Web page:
“We receive roughly 10 applications each week, meaning we could be providing for, say, 30 children.
“I find people can be hesitant on the form, they say they don’t need that much so we like to go back and ask what else they need.
“We provide enough nappies for one month, people usually give a brief reason as to why they need our help as well.”
Roughly 25 volunteers offer their services on a regular basis and there is also a knitting group which meets each week.
“People have been so generous and I think that’s characteristic of Aberdeen,” said Michelle.
“We get given brand-new prams, clothes which still have tags on, and it is wonderful to know these beautiful things will be going to a good home.”
AberNecessities can also put together a party pack, meaning parents don’t need to worry about the cost of throwing a birthday party.
The team is now appealing for items for Christmas Eve boxes, which will include new pyjamas and a gift.
Moray Baby Bank
Susan Sutherland is also preparing to be busy with requests over the winter months, after setting up Moray Baby Bank at the start of the year.
The grandmother can recall a time when she struggled to get by, and believes many parents fear the stigma attached to asking for help.
The baby bank, which is based at the old post office and store in Urquhart, provides clothing, toys and equipment, which includes cots and prams from birth to two years.
It works with various agencies on a referral basis, including health visitors and midwives, as well as crisis-aid departments.
“It was 30 years ago when I had my son, I really struggled,” said Susan.
“I relied on hand-me-downs, his toys and clothes came from charity shops.
“When you’re a mum and you’ve got no money, it’s easy to get depressed.
“You want to feed your kids and you don’t know where to turn or what to do for the best.
“I think people carry on struggling in silence because they’re scared.
“They think that if they dare say anything, social work will get involved and take their children away.
“There isn’t much trust and I think that’s a big part of poverty, the fact that people are scared.”
Susan also believes that the cost of childcare has left many families struggling.
“It is a disgrace – mums go back to work and their wage is going on childcare,” she said.
“It’s not worth their while, but the other option is universal credit where some people are waiting five weeks.
“You can’t wait when you have nappies and formula to buy.
“Some of the houses I’ve been in, it’s an eye opener.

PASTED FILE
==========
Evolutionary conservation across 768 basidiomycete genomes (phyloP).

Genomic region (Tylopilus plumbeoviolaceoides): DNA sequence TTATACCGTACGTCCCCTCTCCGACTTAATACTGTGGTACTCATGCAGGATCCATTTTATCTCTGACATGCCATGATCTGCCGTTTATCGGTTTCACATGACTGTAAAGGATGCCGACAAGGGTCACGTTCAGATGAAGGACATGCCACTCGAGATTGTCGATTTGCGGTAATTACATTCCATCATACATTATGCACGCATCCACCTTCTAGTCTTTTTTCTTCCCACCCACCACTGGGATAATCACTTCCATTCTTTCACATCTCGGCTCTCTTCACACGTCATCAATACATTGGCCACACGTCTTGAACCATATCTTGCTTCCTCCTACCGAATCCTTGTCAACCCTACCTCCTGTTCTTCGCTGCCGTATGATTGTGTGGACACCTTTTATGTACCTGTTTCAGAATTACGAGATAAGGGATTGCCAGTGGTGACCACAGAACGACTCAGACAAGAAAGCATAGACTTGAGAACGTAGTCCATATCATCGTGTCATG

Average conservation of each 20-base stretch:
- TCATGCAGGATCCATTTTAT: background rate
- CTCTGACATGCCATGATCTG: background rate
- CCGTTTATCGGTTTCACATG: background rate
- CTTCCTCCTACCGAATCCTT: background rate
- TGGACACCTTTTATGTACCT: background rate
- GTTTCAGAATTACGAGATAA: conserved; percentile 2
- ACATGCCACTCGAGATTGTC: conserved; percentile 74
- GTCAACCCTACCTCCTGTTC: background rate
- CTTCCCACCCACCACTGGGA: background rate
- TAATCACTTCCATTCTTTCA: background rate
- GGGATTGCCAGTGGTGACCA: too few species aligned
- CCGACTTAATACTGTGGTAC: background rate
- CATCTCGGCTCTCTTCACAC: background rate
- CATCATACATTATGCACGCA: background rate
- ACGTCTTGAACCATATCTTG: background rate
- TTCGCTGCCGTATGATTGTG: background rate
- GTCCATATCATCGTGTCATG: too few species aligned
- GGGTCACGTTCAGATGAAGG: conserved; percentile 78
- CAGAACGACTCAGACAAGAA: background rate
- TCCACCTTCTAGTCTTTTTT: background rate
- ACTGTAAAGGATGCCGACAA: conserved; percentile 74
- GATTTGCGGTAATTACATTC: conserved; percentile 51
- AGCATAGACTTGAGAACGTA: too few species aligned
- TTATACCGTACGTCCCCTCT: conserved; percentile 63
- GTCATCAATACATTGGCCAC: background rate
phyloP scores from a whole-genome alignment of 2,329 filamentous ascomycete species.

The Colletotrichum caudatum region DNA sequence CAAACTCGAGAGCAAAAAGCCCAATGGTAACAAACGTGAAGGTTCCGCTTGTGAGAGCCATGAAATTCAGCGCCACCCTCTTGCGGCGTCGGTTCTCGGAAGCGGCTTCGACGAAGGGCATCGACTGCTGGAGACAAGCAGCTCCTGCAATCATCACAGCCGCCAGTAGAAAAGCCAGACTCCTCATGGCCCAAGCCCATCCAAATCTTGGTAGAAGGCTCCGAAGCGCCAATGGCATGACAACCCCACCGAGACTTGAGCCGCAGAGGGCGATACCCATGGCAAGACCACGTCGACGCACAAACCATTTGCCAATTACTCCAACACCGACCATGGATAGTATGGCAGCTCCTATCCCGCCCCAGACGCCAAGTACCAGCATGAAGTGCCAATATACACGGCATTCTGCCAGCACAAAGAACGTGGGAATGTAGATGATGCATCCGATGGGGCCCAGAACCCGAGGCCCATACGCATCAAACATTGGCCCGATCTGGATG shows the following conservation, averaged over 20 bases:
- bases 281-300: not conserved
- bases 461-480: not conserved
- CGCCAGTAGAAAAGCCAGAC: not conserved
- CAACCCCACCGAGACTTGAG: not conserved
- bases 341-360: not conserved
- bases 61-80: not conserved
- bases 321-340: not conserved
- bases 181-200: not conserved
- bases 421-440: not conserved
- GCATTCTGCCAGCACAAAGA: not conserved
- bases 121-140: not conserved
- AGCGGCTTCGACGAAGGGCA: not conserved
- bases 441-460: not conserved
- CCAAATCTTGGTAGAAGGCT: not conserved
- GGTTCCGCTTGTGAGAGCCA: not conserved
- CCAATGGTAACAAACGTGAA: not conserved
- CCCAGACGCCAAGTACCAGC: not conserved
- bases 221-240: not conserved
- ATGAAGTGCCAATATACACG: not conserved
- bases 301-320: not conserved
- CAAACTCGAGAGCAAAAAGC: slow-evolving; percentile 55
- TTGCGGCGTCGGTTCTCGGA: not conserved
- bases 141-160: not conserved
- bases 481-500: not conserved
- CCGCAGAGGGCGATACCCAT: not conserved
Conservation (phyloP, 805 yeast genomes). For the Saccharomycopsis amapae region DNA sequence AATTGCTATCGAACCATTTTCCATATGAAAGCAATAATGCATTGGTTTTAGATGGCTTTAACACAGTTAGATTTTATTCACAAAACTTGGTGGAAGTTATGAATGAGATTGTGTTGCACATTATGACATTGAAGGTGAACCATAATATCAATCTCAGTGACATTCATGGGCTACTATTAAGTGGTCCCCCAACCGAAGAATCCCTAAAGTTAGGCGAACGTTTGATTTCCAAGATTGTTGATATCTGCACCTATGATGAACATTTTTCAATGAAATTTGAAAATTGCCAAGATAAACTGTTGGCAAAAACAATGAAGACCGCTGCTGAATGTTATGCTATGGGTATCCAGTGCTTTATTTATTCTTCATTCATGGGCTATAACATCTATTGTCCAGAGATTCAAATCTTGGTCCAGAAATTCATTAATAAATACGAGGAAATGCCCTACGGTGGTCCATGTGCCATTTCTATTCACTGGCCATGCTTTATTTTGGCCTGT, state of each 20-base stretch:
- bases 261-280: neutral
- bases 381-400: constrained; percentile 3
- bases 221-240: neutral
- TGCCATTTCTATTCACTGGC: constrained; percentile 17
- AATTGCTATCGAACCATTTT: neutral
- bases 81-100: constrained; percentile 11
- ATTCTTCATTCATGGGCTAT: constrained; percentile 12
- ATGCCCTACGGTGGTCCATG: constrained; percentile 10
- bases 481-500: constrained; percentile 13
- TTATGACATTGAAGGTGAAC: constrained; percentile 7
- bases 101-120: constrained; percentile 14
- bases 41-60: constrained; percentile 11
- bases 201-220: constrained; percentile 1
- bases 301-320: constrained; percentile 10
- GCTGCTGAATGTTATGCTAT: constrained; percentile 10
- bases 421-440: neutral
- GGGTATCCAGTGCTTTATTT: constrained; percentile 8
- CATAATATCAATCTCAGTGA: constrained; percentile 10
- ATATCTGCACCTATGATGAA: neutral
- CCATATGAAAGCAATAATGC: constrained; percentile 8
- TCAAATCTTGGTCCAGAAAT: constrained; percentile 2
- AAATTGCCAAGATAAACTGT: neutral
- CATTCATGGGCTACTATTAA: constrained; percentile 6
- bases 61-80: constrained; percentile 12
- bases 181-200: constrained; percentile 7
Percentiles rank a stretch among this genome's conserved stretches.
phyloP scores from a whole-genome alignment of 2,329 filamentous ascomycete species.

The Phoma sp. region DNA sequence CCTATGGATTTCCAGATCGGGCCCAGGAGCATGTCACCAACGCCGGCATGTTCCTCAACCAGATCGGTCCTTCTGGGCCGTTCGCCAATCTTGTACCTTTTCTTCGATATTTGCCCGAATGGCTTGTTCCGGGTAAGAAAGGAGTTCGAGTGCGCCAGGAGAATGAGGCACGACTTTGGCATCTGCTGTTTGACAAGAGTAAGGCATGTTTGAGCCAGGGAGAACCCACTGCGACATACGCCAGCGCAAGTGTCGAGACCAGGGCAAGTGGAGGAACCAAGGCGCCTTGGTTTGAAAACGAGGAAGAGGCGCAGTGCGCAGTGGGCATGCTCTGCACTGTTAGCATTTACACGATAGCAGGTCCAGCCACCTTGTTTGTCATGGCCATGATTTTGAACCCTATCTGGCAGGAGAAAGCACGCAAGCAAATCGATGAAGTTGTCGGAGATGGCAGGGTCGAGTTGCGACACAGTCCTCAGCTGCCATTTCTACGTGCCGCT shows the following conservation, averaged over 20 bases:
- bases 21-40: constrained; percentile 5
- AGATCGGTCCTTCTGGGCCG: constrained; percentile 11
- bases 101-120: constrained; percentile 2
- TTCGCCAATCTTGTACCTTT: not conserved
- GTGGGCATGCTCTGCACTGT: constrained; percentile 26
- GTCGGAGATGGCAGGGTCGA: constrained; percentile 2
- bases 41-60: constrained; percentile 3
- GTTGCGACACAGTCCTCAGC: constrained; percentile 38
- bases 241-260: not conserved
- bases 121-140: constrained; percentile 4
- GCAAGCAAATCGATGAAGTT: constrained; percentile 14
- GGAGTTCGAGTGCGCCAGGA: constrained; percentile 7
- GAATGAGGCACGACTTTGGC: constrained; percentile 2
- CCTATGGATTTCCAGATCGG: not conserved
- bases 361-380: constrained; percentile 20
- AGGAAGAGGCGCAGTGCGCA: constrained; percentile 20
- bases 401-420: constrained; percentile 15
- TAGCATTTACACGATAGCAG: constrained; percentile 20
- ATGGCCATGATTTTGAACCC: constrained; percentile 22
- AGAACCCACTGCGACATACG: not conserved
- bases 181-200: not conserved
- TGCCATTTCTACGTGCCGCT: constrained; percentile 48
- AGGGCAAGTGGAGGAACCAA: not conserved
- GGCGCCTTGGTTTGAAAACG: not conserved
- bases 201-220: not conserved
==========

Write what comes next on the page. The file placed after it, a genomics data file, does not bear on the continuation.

“It’s a choice between paying for electricity or putting food on the table.”
Susan currently washes donations of clothes in her own home, but is hoping to get a washing machine fitted at the charity’s base.
“That’s something we really need, so if anyone would like to help us out with a washing machine it would be hugely appreciated,” she said.
“It’s really important to wash donations before they go out.
“To hand over this parcel which smells nice and is folded.
“You see people’s eyes light up, it’s about giving them that bit of dignity.
“I don’t think poverty has changed over the years.
“People try to hide it, but you don’t know what goes on behind closed doors.”
New Start Highland
For James Dunbar OBE poverty is a complicated issue which he believes is still largely being ignored.
He has been involved with New Start Highland since its conception almost 20 years ago.
The charity now has shops in Inverness, Thurso, Wick and Dingwall.
It provides employability training, furniture provision and housing support – in a bid to tackle poverty, homelessness and long-term unemployment.
“The scale of poverty, not just in the Highlands but across the UK, should be sending shockwaves,” said James.
“The UK has the fifth largest economy in the world, food banks shouldn’t exist.
“We shouldn’t have to provide packs for people when they are moving into a property, because they can’t afford to buy plates and cutlery.
“The UN put together a pretty damning report on poverty in the UK, they said poverty was systematic and tragic.
“But it doesn’t seem to be the number one priority for the government.
“So much time and energy has been spent on Brexit, and poverty has become accepted.”
The charity has donated furniture to more than 1,000 families and individual people this year alone, and offered housing support to a further 736.
It also enables people to get experience in the workplace, and supports them in gaining skills and qualifications for employment.
“It’s a strange thing, in that I’m so proud of all the charity has achieved, but I’m also disappointed that we need to exist at all,” said James.
“I keep getting shocked because poverty is getting worse.”
For more information on AberNecessities – who are currently recruiting – visit their Facebook page @AberNecessities. You can contact Moray Baby Bank on 07935 223480 and New Start Highland on 01463 715615.